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Germany's economy has begun a contraction that will last at least through this winter as the fuel crisis worsens after Russia ended natural gas deliveries to the country through its Nord Stream 1 pipeline last month, the Bundesbank, Germany’s central bank, predicted on 19 September.
Such a contraction is the definition of a prolonged recession.
"Economic activity may pull back somewhat this quarter and shrink markedly in the autumn and winter months," the bank’s statement said.
Germany may still evade the need to ration natural gas, but even if it does, the economy still will contract as industry cuts production to suit the amount of fuel available, the bank warned.
However, the bank erased its forecast for a 3.2-percent loss to Germany’s GDP next year.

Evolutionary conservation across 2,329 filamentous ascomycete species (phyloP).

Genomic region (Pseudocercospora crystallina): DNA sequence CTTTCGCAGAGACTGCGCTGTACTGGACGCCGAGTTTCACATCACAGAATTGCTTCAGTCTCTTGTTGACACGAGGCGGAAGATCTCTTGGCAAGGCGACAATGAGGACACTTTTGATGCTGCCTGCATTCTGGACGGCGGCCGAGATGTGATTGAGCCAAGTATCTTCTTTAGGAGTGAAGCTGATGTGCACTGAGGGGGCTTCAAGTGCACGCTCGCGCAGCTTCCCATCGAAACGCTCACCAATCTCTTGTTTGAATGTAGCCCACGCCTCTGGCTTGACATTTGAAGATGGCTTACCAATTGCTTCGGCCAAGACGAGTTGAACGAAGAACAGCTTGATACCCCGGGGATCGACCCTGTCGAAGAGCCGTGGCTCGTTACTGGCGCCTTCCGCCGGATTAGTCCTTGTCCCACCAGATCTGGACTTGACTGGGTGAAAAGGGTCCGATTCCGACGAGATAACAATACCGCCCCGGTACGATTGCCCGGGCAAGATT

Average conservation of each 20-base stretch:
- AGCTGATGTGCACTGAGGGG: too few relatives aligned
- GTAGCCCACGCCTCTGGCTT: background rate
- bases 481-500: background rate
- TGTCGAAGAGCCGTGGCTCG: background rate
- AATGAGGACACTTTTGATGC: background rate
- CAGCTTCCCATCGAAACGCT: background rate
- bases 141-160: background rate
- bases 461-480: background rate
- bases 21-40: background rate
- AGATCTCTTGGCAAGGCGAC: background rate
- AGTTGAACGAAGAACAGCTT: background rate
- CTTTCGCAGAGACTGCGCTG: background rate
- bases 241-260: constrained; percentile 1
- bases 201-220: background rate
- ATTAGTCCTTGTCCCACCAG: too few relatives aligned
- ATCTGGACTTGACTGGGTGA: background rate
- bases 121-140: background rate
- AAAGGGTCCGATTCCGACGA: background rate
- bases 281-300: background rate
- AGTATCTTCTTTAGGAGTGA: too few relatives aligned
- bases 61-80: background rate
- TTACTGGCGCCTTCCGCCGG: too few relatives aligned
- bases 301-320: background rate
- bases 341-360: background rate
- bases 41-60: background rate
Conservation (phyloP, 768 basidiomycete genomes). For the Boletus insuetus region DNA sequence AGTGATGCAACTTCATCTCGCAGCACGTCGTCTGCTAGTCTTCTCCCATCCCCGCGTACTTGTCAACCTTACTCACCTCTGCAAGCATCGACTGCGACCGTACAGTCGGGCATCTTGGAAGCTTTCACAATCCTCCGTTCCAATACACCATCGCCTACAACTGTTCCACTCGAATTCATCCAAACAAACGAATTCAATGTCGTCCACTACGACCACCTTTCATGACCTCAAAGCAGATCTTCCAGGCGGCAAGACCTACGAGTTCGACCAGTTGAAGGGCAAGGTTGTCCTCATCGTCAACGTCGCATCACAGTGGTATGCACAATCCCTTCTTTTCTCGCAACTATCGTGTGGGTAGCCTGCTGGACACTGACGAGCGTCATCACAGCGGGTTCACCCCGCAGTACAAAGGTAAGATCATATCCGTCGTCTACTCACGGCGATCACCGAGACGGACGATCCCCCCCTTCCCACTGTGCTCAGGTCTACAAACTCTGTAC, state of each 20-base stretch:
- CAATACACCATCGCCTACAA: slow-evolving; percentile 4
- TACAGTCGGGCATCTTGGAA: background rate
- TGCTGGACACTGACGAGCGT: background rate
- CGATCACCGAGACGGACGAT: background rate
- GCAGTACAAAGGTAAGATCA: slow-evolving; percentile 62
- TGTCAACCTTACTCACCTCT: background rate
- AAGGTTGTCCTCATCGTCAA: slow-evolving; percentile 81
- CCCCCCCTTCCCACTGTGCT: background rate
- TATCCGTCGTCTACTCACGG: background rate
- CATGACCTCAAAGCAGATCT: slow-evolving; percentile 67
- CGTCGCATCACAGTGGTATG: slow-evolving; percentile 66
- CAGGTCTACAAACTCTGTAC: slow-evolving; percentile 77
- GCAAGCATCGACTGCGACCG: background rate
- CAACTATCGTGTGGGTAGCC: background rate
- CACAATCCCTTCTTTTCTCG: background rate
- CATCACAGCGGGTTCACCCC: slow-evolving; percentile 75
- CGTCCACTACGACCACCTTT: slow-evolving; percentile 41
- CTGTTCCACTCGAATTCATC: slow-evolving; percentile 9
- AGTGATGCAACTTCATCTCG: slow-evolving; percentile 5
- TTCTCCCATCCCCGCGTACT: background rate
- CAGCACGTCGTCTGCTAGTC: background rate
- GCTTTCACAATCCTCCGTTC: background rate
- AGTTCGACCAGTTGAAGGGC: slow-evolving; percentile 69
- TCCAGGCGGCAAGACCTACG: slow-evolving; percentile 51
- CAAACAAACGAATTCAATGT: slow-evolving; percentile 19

The Nord Stream 2 pipeline, which also would deliver gas from Russia to Germany, has been completed but not opened.
Germany said the pipeline did not meet environmental standards. Some observers have said that the pipeline was refused an operating permit in retaliation for Russia’s attack on Ukraine.
TREND FORECAST: Germany’s negative economic future has been, in large part, self-imposed as a result of the proxy war with Russia and the sanctions they have imposed on Moscow and Russia’s gas and oil companies... as we have noted in this and previous Trends Journals (See, “WAR HAWK URSULA VON DER LEYEN, A ROCKSTAR FOR ANTI-RUSSIAN HATE”).
As a result, Germany’s industrial production will fall dramatically over the winter and the nation will sink into Dragflation. Indeed, inflation, especially energy prices, will continue to spike as economic growth declines.
Because Germany’s economy is Europe’s largest, the loss of production will ripple across the continent, damaging the economies of several other nations and driving the region into Dragflation.